How would SpaceX transport the BFR to a pad that's 5 miles out in the Gulf?  I know the scenario that Elon Musk presented is that it would be serviced and loaded at the pad, but that seems unrealistic.  It seems more realistic that it would be assembled on land, and then transported to the pad.  There are many things about the BFR that don't make sense, and I hope the future of Boca Chica doesn't depend on it.

If I had to guess how things will actually unfold I would think that the BFR will never happen as Musk presented it.  It's more likely that the F9 and FH, or something like them will be produced with the new Raptor engines.  It's hard to say whether a launch facility at Boca Chica will ever be built.  If SpaceX can do everything they want at Florida and Vandenburg why would they ever need to build a launch facility at Boca Chica.
Well...  Like many others on this forum, you're entitled to your opinion...

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Offline Lar

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Re: SpaceX Texas launch site Discussion and Updates - Thread 6
« Reply #593 on: 12/24/2017 03:36 PM »
Can't colonize Mars with F9. Or even FH. So either BFR happens, or Musk is lying about his ambitions. 

Detailed debate of that is off-topic for here.

(NOTE: I was wearing my mod hat when I said that last part. .. some posts debating the point have been removed...)
« Last Edit: 12/24/2017 10:54 PM by Lar »
"I think it would be great to be born on Earth and to die on Mars. Just hopefully not at the point of impact." -Elon Musk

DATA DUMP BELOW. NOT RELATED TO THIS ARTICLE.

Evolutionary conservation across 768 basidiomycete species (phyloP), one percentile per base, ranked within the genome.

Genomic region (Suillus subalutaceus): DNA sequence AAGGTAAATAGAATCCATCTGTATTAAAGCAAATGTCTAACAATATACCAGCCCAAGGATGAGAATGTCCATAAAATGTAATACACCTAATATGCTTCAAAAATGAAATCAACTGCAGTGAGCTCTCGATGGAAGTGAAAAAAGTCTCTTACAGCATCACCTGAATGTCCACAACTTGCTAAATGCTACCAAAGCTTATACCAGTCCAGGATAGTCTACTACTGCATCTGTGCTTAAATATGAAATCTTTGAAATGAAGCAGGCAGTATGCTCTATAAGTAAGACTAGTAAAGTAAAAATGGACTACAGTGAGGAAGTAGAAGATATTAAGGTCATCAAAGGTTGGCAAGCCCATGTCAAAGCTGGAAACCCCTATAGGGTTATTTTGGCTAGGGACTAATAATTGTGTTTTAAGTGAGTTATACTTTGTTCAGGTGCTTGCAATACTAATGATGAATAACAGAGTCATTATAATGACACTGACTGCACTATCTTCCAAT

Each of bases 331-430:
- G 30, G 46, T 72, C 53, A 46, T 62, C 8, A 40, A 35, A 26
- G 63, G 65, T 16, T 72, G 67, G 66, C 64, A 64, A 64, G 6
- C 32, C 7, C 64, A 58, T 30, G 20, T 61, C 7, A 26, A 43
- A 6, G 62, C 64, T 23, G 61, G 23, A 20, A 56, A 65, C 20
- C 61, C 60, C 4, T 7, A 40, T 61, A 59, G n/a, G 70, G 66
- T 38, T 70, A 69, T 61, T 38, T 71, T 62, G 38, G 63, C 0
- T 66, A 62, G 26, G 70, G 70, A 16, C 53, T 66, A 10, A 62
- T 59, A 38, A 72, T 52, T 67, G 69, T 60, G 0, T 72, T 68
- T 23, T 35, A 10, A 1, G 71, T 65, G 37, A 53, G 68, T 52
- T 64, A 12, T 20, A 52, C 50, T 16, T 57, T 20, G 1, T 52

"We're a little bit like the dog who caught the bus" - Musk after CRS-8 S1 successfully landed on ASDS OCISLY

Offline Nomadd

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Re: SpaceX Texas launch site Discussion and Updates - Thread 6
« Reply #594 on: 12/24/2017 09:08 PM »
 Speaking of laying offshore pipeline, this guy has been working off the beach for a couple of weeks, I assume on the 42 inch Mexican network feeder. All SpaceX has to do is tune the engine to work with a little extra ethane and nitrogen and tap in.

 All the discussion of gas or liquid and what facilities the launch site will need to process the gas might also apply to the land site. With major gas/LNG facilities five miles away, a pipeline to a land pad might make more sense than hundreds of trucks going back and forth. The Annova facility they're building right now on the south side of the ship channel would be a pretty a pretty convenient supplier.
« Last Edit: 12/24/2017 09:15 PM by Nomadd »

Offline Lar

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Re: SpaceX Texas launch site Discussion and Updates - Thread 6
« Reply #595 on: 12/24/2017 10:59 PM »
Speaking of laying offshore pipeline, this guy has been working off the beach for a couple of weeks, I assume on the 42 inch Mexican network feeder. All SpaceX has to do is tune the engine to work with a little extra ethane and nitrogen and tap in.
The removal of ethane and nitrogen is apparently quite easy during liquefaction which has to be done anyway.... I suspect that's probably a better approach than detuning the Raptor.  But yeah, it's natural to tap into one or more of the many different sources rather than trucking.
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"We're a little bit like the dog who caught the bus" - Musk after CRS-8 S1 successfully landed on ASDS OCISLY